## The real distribution of minimal puzzles

Everything about Sudoku that doesn't fit in one of the other sections

### Re: The real distribution of minimal puzzles

I'm interested in the practical value of these statistical analyses.

In the general population a very high proportion of puzzles are solvable by simple methods and these are of no great interest to contributors to the "Advanced Solving Techniques" sub forum. What remains therefore is the set of "interesting" puzzles that will have a completely different statistics from the uninteresting ones.

In that set we would now like to know how frequently often our different advanced techniques
a) Can be applied (ie how frequently the required pattern will occur)
b) Will be successful in producing a reduction in the puzzle

Using these measures we can then establish where in our hierarchy of methods they should be placed.

At the moment I can't see much point in precisely determining the frequency of these methods being applicable to the general population. We already know we won't be needing them for the uninteresting puzzles. Whether we should gain by using them when they are unnecessary as "sledge hammers to crack nuts" is of relatively minor importance.

However I can see that the boundary between the interesting and non interesting puzzles won't be fixed, and will depend on where in the hierarchy of methods we start classing our methods as advanced.

I'm not making this as adversarial point, and I don’t intend to engage in point-scoring arguments. I simply want to explore how a statistical analysis approach can be used to most benefit.
David P Bird
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### Re: The real distribution of minimal puzzles

Hi David,

The above recalled stats for the general population of minimal puzzles are not the end of the story.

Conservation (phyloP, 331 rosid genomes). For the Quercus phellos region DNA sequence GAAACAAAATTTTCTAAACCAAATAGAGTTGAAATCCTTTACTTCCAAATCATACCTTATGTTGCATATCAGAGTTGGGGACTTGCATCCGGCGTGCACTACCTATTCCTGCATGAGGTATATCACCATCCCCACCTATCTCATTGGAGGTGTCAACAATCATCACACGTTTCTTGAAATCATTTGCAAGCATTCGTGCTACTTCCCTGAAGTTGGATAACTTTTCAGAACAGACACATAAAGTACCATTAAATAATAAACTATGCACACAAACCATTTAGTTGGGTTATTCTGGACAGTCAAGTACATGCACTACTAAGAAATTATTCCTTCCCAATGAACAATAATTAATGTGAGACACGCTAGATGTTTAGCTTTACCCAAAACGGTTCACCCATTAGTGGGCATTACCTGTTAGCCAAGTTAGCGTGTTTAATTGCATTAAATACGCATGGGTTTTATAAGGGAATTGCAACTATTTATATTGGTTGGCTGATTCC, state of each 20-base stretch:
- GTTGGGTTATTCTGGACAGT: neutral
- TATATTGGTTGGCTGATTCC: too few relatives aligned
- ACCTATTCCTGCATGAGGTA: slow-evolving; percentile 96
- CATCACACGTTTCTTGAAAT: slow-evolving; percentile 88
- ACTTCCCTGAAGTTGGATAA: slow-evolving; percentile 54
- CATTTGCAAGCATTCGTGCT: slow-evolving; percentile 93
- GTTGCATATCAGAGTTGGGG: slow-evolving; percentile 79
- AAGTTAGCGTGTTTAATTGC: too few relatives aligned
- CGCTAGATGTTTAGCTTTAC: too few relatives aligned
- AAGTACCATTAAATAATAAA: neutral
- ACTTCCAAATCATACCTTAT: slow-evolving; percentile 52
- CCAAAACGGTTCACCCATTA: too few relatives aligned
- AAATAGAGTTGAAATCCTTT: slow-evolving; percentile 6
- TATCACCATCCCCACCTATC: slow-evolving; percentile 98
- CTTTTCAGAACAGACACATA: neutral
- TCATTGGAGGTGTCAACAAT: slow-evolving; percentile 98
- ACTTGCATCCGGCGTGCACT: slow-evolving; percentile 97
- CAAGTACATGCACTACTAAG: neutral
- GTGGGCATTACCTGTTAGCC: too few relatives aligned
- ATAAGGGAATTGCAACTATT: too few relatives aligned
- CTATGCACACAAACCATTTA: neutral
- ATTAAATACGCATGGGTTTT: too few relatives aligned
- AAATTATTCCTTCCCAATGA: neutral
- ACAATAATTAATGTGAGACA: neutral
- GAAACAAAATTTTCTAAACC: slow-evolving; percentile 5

I also provided detailed stats for the W rating (see the same references).
And I showed that including Subsets in the set of rules didn't change the stats significantly.

The fact that "non-interesting" puzzles are included in the above stats is not a problem. Depending on where you put the boundary, it could be easy to produce stats for the remaining "interesting" ones (e.g. if you discard only the puzzles solvable by Singles and Whips[1]). The only question is where you put the boundary.

I plainly agree with what you say: estimating the practical usefulness of a rule depends on where we put it in a hierarchy of rules. This would undoubtedly become very controversial as soon as we go beyond the following rules:
- Singles
- Whips[1], i.e. basic interactions

If such discussions should ever occur, I'd prefer to have them in another thread; they would clearly be OOT here.
denis_berthier
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### The "dead clues" bias in puzzle generation process

One of the side effects of the puzzle minimization algorithms discussed here is the possibility to generate all puzzles for a subgrid or even (theoretically) for entire solution grid.
The algorithm works on a fixed grid and accepts a set of forced non-givens. If the non-givens are empty, then the entire grid is enumerated. For non-empty non-givens the givens are minimized so that all minimal puzzles are generated.
The algorithm is based on the concept that all unavoidable sets within the grid must be hit with at least one clue (Gary McGuire), and further on concept that generation of duplicate puzzles can be discarded by marking the cells that have already been processed within the given context as "dead clues". AFAIK the "dead clues" concept originates from this Ocean's post in 2006.
Since the algorithm is depth first search, it starts producing results almost immediately.

The exercise

I used my recent implementation of this algorithm in gridchecker.
I used 2 source grids - the one with the most known number of hardest puzzles, and one of the blue's average which is average in another sense.
For the first grid I generated all minimal puzzles for some areas of forced non-givens. For this exercise I used the puzzles within 44 fixed givens (h44, respectively 81-44=37 forced non-givens), and the starting part of all puzzles (h81, without any restrictions except the given unique solution grid and minimality).
For the second grid I generated starting part of all puzzles (am81).